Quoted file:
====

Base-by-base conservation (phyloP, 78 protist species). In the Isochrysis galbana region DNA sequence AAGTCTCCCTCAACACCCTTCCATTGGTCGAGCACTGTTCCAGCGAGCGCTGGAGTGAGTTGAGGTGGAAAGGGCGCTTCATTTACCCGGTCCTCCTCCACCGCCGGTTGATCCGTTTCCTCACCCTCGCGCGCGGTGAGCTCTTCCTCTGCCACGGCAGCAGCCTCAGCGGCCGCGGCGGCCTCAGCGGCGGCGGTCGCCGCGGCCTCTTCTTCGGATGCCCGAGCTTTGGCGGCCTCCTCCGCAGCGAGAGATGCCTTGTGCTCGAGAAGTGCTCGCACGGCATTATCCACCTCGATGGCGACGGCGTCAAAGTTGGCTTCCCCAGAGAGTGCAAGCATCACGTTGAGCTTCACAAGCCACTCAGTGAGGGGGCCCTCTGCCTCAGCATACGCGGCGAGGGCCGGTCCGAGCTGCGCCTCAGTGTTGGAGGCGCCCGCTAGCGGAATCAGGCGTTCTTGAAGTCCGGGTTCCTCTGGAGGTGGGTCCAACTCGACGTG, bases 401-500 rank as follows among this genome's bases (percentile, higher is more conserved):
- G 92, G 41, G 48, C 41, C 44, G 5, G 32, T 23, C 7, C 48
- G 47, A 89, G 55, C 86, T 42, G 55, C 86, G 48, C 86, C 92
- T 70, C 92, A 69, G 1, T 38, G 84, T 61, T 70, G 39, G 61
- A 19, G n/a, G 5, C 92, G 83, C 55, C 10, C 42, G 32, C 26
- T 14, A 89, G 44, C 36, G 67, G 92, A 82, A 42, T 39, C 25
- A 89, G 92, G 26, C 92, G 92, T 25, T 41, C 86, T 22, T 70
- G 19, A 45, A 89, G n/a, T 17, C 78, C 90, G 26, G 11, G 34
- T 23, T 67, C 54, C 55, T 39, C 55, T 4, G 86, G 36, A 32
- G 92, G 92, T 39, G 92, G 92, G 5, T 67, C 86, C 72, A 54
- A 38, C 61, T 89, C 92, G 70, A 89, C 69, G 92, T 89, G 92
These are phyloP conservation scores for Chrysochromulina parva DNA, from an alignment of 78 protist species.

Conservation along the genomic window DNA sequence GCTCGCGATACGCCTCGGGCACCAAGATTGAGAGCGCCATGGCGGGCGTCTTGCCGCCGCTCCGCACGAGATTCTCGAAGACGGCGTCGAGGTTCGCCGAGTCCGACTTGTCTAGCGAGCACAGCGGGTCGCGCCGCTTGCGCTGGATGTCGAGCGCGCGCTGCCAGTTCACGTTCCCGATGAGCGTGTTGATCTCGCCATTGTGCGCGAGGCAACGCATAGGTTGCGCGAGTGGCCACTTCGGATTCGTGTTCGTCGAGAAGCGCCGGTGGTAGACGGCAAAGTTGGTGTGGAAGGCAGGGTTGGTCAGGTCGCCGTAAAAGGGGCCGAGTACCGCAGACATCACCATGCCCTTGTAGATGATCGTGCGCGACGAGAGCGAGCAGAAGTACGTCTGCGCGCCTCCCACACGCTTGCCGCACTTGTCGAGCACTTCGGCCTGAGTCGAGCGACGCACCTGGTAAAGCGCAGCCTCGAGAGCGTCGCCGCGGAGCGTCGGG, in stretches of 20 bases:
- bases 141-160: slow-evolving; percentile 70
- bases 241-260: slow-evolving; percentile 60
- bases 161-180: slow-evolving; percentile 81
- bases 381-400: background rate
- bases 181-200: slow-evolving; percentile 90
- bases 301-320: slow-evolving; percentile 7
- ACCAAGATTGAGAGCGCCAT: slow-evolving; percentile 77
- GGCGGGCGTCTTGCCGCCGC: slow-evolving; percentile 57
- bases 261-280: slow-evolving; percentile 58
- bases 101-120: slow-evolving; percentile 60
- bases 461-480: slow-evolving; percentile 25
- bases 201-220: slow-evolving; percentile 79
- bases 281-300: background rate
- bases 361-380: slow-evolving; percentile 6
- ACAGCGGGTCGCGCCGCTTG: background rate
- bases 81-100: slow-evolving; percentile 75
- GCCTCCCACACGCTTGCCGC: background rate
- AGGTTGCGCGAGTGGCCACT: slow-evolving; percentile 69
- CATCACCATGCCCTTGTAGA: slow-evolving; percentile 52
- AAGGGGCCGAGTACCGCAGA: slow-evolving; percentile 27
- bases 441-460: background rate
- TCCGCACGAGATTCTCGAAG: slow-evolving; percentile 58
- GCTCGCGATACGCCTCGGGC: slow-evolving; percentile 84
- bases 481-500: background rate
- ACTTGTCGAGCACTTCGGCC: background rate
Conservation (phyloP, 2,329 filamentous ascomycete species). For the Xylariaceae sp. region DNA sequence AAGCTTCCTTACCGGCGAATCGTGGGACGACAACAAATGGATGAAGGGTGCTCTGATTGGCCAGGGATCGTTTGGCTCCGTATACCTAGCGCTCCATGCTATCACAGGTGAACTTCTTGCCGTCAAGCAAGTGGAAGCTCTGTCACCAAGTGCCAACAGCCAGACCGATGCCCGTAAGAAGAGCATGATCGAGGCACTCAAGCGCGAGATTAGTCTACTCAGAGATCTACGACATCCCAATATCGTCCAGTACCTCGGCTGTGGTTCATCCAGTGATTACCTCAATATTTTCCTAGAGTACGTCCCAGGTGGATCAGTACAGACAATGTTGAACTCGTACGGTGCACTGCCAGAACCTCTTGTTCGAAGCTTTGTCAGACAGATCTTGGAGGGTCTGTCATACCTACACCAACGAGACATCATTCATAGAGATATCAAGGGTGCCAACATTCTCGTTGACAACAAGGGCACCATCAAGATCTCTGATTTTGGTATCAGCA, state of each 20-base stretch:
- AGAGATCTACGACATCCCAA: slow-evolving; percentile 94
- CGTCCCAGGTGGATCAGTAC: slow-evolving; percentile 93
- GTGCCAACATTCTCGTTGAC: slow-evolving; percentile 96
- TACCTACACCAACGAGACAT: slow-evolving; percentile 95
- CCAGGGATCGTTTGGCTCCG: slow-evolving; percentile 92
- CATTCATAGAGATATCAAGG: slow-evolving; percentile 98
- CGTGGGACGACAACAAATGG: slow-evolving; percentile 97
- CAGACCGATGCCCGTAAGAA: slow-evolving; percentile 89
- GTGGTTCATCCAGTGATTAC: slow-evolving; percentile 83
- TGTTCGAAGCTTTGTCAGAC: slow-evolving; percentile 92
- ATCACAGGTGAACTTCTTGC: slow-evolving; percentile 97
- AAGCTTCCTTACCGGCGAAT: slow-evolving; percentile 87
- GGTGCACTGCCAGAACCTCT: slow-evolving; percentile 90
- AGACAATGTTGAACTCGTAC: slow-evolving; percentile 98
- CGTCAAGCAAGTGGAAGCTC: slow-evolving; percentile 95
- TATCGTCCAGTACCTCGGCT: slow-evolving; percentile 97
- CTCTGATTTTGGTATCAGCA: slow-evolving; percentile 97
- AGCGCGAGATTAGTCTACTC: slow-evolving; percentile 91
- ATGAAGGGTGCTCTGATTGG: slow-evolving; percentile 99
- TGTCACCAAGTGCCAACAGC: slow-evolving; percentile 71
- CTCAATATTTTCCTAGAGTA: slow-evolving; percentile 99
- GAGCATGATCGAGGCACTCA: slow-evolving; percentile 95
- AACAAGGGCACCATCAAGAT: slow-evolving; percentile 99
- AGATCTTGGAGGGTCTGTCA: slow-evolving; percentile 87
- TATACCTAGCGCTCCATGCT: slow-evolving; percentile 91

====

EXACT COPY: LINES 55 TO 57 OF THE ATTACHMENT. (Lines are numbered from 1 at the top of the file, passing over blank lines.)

- TATCGTCCAGTACCTCGGCT: slow-evolving; percentile 97
- CTCTGATTTTGGTATCAGCA: slow-evolving; percentile 97
- AGCGCGAGATTAGTCTACTC: slow-evolving; percentile 91